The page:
Willy engages in acts of self-denial and acts in a delusional manner. It is because he tries to make himself better by holding on to the belief that he is still a successful business person he is going to the depths of lying to his family just as an ego defense mechanism on the harsh reality that faced him as an individual. He also disguises his significant anxiety and self-doubt with his increased arrogance and is periodically unable to maintain the image of strength that he so strongly wants to keep masking into his family and other people. However, with time he gets to a point of despair as he pleads with the other successful people around him for guidance and a form of mentorship. Despite the efforts that he puts, it came out clearly that Willy Loman is not as successful as he thinks he is not well networked and is also not liked by many people (Miller, 70). He was getting old and things seemed to get even bleaker for him since he could no longer drive competently, make any sales or even pay his bills sufficiently. Despite his failure to meet his goals in life from a tender age, he still holds on to the American dream and that anyone attractive and charismatic can be successful in America.

Willy is also an individual that is driven by the strong desire to succeed and is also a huge attention seeker. He often makes references to his older brother Ben who had made a fortune in Africa out of diamonds because it is the life that he wants to live (Miller, 34). It is the character, motivations and the destiny of Willy that are developed through his interactions with others in the play. His attention seeking tendencies are groomed by his strong false sense of his nobility and influence that leads to his making many wrong decisions along the way. He lives an unfulfilled and unhappy life in his pursuit of the American dream. For him, it turns out to be his American nightmare upon realizing that he was aging and still had not achieved the much that he wanted to attain.

The two plays by Arthur Miller that is the Death of a Salesman and All my Sons are similar in that they offer a criticism of the ideal American Dream. Following the ending of the Second world war, the family fathers in the two plays that are Willy Loman in Death of a Salesman and Joe Keller in All my sons play are all after the fulfillment that comes with achieving the dream (Miller, 12). they so desperately want to attain their goals that they all ultimately commit suicide after realizing that they had failed to reach the dream for their families.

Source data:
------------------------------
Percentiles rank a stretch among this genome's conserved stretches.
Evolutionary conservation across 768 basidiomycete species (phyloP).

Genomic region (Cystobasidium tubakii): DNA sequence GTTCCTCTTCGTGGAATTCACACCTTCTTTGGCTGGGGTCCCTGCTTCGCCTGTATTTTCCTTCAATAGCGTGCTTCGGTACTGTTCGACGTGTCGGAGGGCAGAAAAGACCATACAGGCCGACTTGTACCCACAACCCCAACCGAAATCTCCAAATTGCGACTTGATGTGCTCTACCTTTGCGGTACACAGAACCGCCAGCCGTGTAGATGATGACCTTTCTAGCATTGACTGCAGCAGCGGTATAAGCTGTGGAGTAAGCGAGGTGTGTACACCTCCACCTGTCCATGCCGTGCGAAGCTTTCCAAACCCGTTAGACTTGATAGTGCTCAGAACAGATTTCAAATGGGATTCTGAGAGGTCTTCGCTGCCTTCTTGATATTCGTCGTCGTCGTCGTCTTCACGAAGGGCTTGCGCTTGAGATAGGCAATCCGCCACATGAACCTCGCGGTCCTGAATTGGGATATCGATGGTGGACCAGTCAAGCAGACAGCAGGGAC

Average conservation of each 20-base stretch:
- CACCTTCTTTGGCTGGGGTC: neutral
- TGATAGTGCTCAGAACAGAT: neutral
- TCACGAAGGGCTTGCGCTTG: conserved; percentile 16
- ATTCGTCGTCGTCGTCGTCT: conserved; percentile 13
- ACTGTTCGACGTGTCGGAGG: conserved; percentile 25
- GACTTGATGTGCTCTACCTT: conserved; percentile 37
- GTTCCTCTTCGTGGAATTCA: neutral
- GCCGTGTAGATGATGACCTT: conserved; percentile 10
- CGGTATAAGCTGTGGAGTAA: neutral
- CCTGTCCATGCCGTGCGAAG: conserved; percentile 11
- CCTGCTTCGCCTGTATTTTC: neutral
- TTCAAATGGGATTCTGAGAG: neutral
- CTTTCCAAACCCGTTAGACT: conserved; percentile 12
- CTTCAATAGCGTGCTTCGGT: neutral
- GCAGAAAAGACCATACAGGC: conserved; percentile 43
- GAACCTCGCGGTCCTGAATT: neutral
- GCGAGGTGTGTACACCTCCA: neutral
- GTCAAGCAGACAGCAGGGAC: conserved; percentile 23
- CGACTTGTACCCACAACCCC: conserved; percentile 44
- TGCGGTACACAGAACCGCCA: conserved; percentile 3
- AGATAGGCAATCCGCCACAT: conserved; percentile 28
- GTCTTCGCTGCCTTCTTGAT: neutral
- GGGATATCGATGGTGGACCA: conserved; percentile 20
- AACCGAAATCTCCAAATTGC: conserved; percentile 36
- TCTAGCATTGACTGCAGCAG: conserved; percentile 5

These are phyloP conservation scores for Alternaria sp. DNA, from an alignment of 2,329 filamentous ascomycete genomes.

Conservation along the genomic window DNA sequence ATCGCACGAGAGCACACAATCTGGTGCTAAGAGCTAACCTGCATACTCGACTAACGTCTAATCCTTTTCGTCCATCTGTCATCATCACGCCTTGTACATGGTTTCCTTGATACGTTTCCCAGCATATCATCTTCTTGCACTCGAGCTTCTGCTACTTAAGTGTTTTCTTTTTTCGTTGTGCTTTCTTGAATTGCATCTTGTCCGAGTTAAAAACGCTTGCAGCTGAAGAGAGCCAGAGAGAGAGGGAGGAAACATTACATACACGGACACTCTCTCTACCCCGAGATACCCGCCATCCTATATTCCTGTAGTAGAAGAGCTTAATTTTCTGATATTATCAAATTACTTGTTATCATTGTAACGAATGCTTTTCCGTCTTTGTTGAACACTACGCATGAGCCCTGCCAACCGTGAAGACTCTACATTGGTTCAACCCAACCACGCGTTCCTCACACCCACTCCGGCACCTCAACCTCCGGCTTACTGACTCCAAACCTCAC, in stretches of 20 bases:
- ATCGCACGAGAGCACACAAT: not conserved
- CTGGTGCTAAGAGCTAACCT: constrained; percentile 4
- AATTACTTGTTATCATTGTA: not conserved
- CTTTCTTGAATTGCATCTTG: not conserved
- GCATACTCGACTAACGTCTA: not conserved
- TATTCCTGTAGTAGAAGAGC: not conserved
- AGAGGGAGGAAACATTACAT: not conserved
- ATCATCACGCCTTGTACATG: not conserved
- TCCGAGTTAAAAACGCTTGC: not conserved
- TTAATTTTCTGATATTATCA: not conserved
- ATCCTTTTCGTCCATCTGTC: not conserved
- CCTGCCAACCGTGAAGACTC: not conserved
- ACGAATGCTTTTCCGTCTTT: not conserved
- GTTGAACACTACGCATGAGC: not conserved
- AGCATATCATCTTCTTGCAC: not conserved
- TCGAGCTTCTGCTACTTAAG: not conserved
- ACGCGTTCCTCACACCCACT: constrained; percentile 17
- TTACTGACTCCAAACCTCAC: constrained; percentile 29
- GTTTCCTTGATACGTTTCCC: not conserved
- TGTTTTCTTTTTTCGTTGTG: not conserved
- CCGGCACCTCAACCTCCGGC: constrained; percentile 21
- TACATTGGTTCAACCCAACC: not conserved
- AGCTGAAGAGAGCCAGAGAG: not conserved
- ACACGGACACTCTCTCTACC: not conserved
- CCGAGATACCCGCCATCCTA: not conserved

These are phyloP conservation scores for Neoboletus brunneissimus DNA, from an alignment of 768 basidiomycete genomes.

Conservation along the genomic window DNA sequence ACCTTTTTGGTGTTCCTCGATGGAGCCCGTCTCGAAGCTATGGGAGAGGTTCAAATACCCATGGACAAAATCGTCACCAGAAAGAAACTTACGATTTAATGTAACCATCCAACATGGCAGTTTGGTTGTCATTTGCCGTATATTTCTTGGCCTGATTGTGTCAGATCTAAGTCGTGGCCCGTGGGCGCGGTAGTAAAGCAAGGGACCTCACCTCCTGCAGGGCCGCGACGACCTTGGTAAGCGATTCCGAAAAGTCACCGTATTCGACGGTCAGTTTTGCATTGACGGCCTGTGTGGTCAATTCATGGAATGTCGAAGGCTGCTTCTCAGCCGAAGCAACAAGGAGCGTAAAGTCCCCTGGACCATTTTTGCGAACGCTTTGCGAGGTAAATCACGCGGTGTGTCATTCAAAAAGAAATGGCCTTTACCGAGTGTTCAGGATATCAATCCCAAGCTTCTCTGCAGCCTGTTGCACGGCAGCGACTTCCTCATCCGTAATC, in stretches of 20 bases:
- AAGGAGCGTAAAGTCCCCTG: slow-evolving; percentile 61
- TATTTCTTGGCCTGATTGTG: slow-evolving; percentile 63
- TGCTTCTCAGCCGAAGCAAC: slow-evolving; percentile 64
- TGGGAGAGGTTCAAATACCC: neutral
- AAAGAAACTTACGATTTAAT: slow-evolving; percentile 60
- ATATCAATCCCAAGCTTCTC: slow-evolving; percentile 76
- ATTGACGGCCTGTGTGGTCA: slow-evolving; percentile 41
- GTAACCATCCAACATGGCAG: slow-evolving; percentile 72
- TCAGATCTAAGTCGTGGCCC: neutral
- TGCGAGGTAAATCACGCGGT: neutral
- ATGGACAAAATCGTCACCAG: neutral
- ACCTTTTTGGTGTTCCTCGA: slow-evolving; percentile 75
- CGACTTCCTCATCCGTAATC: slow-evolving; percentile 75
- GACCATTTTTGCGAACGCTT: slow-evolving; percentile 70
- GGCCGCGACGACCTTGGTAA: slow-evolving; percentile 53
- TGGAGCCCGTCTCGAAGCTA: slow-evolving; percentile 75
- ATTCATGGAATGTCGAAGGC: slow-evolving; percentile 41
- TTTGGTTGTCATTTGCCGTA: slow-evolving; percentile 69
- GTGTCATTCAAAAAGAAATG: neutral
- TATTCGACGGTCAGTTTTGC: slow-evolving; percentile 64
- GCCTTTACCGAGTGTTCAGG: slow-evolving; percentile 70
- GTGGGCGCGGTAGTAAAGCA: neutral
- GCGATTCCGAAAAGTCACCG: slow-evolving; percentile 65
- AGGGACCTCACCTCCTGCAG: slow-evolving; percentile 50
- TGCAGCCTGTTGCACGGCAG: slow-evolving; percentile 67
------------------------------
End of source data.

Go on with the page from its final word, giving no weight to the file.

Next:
The two main characters are also influenced by the capitalistic nature of the country. However, Willy Loman is of the lower middle class working as a salesperson whereas Joe Keller is the upper middle-class business owner. Willy fails to achieve his dream of achieving more to secure a hood future for his sons Biff and Happy bur fails to attain his dream leading to committing suicide. On the other hand, Joe Keller feels that he needs more money to be able to maintain his family and that he cannot keep a family without money and property (Miller, 33). Therefore, in the pursuit of more success over the Second World War he gets into the business of selling defect airplane engine heads that end up causing a crash that claimed twenty-one American planes. In fear of the consequences, he blames his partner for the shipment and manages to get away (Miller, 50). However, upon learning that his son had committed suicide because he could not cope with his unethical lifestyle, the guilt in him leads to his committing suicide. It was different from what Willy as a salesperson faced since Willy was never able to attain any of his dreams, unlike Keller who at least had a thriving business that led to income. Willy’s salesperson job was not sustainable and was unsuccessful though he remained clean and ethical, unlike Keller, who resulted to unscrupulous methods to further increase his riches in pursuit of the American dream.

In conclusion, it is clear that it is the idealistic lifestyle of then capitalistic America that has led to the heartaches and even demise of many Americans. A majority of Americans are running after a life that is illusionary and not guaranteed and hence the need to ensure that individuals remain within the threshold of realism. The American dream has over time become unrealistic for the majority of the citizens and is also the cause of major pain and even results to devastation if not attained.